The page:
Is It Always Good to Share Online?

Article excerpt

Byline: Luke Browell

WHERE Google has made the web accessible to users, social media sites are making it relevant to users' lives.

'Facebook.com' is typed in four times more than any other web address such as Google in our address bars, suggesting that social media is no longer just a 'fad', or even something many of us just use on the internet - it has become the very way in which we now use the internet.

In the past you would search on Google to find information on a product or service. Now, due to ease, people are more likely to ask for advice from friends within their social network. In effect, social media has transformed the gloomy online forums of yesteryear into the place-to-be of today.

Recent studies show that internet users spend an average of six hours per week on Facebook in contrast to a mere one hour 20 minutes on Google. With users spending so much time on social media sites, it is essential that providers such as Facebook make the experience as relevant and personal to the user as possible. To enable this it is necessary that a user's identity is visible to sites within a social network's business group. For example, if you visit a website in the same browser that you have logged into your Facebook page or when you 'like' a company or brand, it is technically feasible for your Facebook identity to be shared with other Facebook-group sites, even if those sites do not carry an obvious Facebook brand.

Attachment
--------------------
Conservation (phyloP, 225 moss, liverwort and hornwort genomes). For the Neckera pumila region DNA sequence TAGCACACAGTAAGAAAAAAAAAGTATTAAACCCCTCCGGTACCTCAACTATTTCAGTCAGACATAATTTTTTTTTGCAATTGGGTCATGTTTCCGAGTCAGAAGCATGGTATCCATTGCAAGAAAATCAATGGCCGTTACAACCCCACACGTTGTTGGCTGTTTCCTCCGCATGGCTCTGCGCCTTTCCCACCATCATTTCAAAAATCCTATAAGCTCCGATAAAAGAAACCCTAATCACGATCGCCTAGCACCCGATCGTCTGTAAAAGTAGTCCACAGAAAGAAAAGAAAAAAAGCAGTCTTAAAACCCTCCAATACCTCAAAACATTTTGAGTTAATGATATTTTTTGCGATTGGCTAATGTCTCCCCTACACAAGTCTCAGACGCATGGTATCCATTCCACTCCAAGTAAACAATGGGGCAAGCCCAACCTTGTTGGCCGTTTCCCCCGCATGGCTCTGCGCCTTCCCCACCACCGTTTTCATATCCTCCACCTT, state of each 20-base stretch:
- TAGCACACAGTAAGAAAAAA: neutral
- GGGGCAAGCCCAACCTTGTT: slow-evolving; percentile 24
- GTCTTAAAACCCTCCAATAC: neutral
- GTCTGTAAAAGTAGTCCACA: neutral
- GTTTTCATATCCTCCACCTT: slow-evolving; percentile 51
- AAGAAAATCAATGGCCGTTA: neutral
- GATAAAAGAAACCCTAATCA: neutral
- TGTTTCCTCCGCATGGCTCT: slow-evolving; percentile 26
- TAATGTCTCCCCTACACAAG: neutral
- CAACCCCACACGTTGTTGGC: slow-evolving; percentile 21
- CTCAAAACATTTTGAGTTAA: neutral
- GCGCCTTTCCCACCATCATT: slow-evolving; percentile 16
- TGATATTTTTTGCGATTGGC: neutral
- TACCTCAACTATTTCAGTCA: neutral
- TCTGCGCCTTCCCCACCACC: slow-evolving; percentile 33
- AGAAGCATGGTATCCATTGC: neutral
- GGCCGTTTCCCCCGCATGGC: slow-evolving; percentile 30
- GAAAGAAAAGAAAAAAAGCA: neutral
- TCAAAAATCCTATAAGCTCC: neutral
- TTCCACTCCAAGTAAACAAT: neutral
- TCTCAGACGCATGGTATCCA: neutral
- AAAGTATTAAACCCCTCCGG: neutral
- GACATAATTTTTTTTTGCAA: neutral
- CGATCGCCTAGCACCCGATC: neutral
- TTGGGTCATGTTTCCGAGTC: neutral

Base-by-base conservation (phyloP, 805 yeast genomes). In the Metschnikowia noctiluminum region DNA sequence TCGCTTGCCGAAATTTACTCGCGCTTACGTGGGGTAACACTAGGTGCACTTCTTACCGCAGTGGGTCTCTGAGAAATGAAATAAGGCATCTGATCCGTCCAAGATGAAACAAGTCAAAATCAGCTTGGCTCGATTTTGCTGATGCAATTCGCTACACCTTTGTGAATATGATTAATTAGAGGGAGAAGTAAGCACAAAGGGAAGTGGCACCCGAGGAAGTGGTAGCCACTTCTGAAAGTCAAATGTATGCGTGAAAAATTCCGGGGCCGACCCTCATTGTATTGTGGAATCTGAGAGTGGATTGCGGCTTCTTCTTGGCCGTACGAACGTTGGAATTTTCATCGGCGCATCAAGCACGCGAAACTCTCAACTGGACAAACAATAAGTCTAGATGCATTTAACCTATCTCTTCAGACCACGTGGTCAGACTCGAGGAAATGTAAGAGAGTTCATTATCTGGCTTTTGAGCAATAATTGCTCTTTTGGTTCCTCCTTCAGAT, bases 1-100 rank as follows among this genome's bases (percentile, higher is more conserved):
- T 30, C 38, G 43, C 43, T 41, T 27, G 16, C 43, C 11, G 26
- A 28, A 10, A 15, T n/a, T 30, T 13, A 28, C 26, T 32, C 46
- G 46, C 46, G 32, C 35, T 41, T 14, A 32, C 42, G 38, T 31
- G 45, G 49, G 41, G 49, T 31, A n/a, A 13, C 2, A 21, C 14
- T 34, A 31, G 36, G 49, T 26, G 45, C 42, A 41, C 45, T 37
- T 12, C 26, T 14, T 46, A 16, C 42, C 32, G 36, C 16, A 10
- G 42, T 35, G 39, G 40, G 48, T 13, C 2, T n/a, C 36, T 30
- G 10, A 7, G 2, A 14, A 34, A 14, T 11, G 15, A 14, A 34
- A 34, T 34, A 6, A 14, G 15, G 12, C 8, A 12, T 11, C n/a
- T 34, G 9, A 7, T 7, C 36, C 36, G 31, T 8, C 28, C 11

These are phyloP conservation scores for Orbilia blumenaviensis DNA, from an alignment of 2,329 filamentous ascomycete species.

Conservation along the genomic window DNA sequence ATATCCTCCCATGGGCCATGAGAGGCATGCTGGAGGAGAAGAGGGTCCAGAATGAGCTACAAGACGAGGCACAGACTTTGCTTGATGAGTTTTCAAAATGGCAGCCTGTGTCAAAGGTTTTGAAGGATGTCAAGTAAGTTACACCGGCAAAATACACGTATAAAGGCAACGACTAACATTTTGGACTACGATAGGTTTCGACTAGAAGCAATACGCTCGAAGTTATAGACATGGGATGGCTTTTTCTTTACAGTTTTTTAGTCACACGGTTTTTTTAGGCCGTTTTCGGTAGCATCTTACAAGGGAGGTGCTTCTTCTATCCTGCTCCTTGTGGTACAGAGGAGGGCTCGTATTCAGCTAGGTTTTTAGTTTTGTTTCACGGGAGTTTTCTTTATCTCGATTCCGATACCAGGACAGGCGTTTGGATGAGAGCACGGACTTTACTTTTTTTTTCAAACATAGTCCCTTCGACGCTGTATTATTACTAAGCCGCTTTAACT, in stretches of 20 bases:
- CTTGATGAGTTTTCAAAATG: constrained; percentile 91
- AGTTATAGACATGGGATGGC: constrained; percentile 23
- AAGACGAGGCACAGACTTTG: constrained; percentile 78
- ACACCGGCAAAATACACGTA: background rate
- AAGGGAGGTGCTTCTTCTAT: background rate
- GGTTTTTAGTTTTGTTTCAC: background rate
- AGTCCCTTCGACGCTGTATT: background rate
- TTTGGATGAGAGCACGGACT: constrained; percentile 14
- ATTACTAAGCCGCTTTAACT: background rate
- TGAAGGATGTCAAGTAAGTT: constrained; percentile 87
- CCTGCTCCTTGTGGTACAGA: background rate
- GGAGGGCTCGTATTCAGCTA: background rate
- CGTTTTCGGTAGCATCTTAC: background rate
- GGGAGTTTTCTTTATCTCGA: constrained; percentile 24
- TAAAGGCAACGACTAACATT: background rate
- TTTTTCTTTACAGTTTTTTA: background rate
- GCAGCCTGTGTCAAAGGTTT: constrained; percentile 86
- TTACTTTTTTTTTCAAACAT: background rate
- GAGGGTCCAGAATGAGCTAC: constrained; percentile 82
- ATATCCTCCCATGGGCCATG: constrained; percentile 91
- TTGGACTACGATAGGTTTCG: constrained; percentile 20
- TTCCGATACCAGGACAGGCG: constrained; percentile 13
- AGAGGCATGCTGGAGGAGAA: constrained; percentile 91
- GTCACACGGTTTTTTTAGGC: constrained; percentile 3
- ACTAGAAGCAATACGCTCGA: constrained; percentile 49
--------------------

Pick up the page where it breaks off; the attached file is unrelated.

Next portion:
In the end, this debate is more about public perception of who they are sharing their data with than any real issue of security.

With more than 225 billion Facebook Ad impressions and Facebook ad-click through rates increasing by 18.5% in the last quarter, it is evident that both advertiser and user experiences are being shaped by our shared information. …

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